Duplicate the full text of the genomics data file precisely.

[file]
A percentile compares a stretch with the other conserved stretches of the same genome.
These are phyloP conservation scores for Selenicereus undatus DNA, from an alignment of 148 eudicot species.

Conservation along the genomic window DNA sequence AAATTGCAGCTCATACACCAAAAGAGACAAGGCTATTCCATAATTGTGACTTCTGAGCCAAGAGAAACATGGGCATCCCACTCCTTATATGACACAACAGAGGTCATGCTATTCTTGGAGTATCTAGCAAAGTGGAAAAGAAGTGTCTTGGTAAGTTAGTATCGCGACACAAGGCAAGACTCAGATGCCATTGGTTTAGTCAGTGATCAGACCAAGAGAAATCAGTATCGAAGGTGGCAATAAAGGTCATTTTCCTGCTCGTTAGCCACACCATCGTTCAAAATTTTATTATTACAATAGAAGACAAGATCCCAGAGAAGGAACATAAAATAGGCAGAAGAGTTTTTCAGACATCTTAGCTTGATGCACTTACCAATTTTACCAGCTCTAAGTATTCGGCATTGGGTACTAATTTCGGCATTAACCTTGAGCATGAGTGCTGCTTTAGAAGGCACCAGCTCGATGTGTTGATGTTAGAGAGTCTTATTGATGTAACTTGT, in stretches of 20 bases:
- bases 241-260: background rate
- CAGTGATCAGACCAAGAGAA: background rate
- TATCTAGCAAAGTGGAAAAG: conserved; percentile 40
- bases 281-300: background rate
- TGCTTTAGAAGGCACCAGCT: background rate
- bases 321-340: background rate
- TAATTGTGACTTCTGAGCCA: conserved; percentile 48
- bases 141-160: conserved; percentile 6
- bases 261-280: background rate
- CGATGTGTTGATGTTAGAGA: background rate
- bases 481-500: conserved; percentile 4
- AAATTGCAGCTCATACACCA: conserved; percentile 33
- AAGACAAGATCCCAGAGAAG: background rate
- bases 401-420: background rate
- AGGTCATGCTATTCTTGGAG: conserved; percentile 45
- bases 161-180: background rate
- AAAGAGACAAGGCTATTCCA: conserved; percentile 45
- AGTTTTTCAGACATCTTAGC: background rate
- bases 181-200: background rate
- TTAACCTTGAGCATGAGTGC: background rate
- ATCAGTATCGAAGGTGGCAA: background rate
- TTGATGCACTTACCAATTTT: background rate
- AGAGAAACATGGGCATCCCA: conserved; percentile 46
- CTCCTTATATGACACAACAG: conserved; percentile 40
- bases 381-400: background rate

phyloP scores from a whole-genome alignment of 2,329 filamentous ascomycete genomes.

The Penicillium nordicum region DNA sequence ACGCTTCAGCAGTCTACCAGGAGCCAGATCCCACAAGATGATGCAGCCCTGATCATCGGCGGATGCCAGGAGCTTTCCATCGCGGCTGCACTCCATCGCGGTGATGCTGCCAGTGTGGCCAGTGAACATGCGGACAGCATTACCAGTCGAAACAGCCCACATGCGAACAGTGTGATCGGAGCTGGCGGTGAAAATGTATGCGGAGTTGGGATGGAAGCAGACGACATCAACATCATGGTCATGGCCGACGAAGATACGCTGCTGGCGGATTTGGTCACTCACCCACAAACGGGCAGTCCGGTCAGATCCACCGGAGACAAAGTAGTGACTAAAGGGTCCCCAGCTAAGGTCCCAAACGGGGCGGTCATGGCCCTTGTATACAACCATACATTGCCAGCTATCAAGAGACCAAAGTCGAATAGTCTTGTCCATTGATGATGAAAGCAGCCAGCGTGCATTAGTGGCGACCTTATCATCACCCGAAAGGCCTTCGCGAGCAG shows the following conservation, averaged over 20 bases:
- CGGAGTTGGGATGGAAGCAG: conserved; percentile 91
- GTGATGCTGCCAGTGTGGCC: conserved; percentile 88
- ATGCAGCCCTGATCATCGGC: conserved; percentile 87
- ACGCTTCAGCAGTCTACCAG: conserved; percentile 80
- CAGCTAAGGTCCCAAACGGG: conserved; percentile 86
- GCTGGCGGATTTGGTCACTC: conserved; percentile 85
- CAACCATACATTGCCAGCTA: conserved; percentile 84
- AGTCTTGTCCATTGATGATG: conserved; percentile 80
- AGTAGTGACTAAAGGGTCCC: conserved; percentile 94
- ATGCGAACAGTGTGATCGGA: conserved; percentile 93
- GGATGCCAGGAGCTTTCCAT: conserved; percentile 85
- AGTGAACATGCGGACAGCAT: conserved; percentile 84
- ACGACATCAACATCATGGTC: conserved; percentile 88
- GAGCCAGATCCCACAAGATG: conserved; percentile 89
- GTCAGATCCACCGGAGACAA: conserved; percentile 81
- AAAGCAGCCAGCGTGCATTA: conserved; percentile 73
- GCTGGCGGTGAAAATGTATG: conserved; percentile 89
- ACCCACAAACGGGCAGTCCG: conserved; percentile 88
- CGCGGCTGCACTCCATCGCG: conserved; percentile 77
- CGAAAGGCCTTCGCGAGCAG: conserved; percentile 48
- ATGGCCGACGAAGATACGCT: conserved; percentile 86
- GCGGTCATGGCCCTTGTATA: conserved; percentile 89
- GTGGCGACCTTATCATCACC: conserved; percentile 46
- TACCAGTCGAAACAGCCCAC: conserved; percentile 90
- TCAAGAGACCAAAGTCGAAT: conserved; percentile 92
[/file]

A percentile compares a stretch with the other conserved stretches of the same genome.
These are phyloP conservation scores for Selenicereus undatus DNA, from an alignment of 148 eudicot species.

Conservation along the genomic window DNA sequence AAATTGCAGCTCATACACCAAAAGAGACAAGGCTATTCCATAATTGTGACTTCTGAGCCAAGAGAAACATGGGCATCCCACTCCTTATATGACACAACAGAGGTCATGCTATTCTTGGAGTATCTAGCAAAGTGGAAAAGAAGTGTCTTGGTAAGTTAGTATCGCGACACAAGGCAAGACTCAGATGCCATTGGTTTAGTCAGTGATCAGACCAAGAGAAATCAGTATCGAAGGTGGCAATAAAGGTCATTTTCCTGCTCGTTAGCCACACCATCGTTCAAAATTTTATTATTACAATAGAAGACAAGATCCCAGAGAAGGAACATAAAATAGGCAGAAGAGTTTTTCAGACATCTTAGCTTGATGCACTTACCAATTTTACCAGCTCTAAGTATTCGGCATTGGGTACTAATTTCGGCATTAACCTTGAGCATGAGTGCTGCTTTAGAAGGCACCAGCTCGATGTGTTGATGTTAGAGAGTCTTATTGATGTAACTTGT, in stretches of 20 bases:
- bases 241-260: background rate
- CAGTGATCAGACCAAGAGAA: background rate
- TATCTAGCAAAGTGGAAAAG: conserved; percentile 40
- bases 281-300: background rate
- TGCTTTAGAAGGCACCAGCT: background rate
- bases 321-340: background rate
- TAATTGTGACTTCTGAGCCA: conserved; percentile 48
- bases 141-160: conserved; percentile 6
- bases 261-280: background rate
- CGATGTGTTGATGTTAGAGA: background rate
- bases 481-500: conserved; percentile 4
- AAATTGCAGCTCATACACCA: conserved; percentile 33
- AAGACAAGATCCCAGAGAAG: background rate
- bases 401-420: background rate
- AGGTCATGCTATTCTTGGAG: conserved; percentile 45
- bases 161-180: background rate
- AAAGAGACAAGGCTATTCCA: conserved; percentile 45
- AGTTTTTCAGACATCTTAGC: background rate
- bases 181-200: background rate
- TTAACCTTGAGCATGAGTGC: background rate
- ATCAGTATCGAAGGTGGCAA: background rate
- TTGATGCACTTACCAATTTT: background rate
- AGAGAAACATGGGCATCCCA: conserved; percentile 46
- CTCCTTATATGACACAACAG: conserved; percentile 40
- bases 381-400: background rate

phyloP scores from a whole-genome alignment of 2,329 filamentous ascomycete genomes.

The Penicillium nordicum region DNA sequence ACGCTTCAGCAGTCTACCAGGAGCCAGATCCCACAAGATGATGCAGCCCTGATCATCGGCGGATGCCAGGAGCTTTCCATCGCGGCTGCACTCCATCGCGGTGATGCTGCCAGTGTGGCCAGTGAACATGCGGACAGCATTACCAGTCGAAACAGCCCACATGCGAACAGTGTGATCGGAGCTGGCGGTGAAAATGTATGCGGAGTTGGGATGGAAGCAGACGACATCAACATCATGGTCATGGCCGACGAAGATACGCTGCTGGCGGATTTGGTCACTCACCCACAAACGGGCAGTCCGGTCAGATCCACCGGAGACAAAGTAGTGACTAAAGGGTCCCCAGCTAAGGTCCCAAACGGGGCGGTCATGGCCCTTGTATACAACCATACATTGCCAGCTATCAAGAGACCAAAGTCGAATAGTCTTGTCCATTGATGATGAAAGCAGCCAGCGTGCATTAGTGGCGACCTTATCATCACCCGAAAGGCCTTCGCGAGCAG shows the following conservation, averaged over 20 bases:
- CGGAGTTGGGATGGAAGCAG: conserved; percentile 91
- GTGATGCTGCCAGTGTGGCC: conserved; percentile 88
- ATGCAGCCCTGATCATCGGC: conserved; percentile 87
- ACGCTTCAGCAGTCTACCAG: conserved; percentile 80
- CAGCTAAGGTCCCAAACGGG: conserved; percentile 86
- GCTGGCGGATTTGGTCACTC: conserved; percentile 85
- CAACCATACATTGCCAGCTA: conserved; percentile 84
- AGTCTTGTCCATTGATGATG: conserved; percentile 80
- AGTAGTGACTAAAGGGTCCC: conserved; percentile 94
- ATGCGAACAGTGTGATCGGA: conserved; percentile 93
- GGATGCCAGGAGCTTTCCAT: conserved; percentile 85
- AGTGAACATGCGGACAGCAT: conserved; percentile 84
- ACGACATCAACATCATGGTC: conserved; percentile 88
- GAGCCAGATCCCACAAGATG: conserved; percentile 89
- GTCAGATCCACCGGAGACAA: conserved; percentile 81
- AAAGCAGCCAGCGTGCATTA: conserved; percentile 73
- GCTGGCGGTGAAAATGTATG: conserved; percentile 89
- ACCCACAAACGGGCAGTCCG: conserved; percentile 88
- CGCGGCTGCACTCCATCGCG: conserved; percentile 77
- CGAAAGGCCTTCGCGAGCAG: conserved; percentile 48
- ATGGCCGACGAAGATACGCT: conserved; percentile 86
- GCGGTCATGGCCCTTGTATA: conserved; percentile 89
- GTGGCGACCTTATCATCACC: conserved; percentile 46
- TACCAGTCGAAACAGCCCAC: conserved; percentile 90
- TCAAGAGACCAAAGTCGAAT: conserved; percentile 92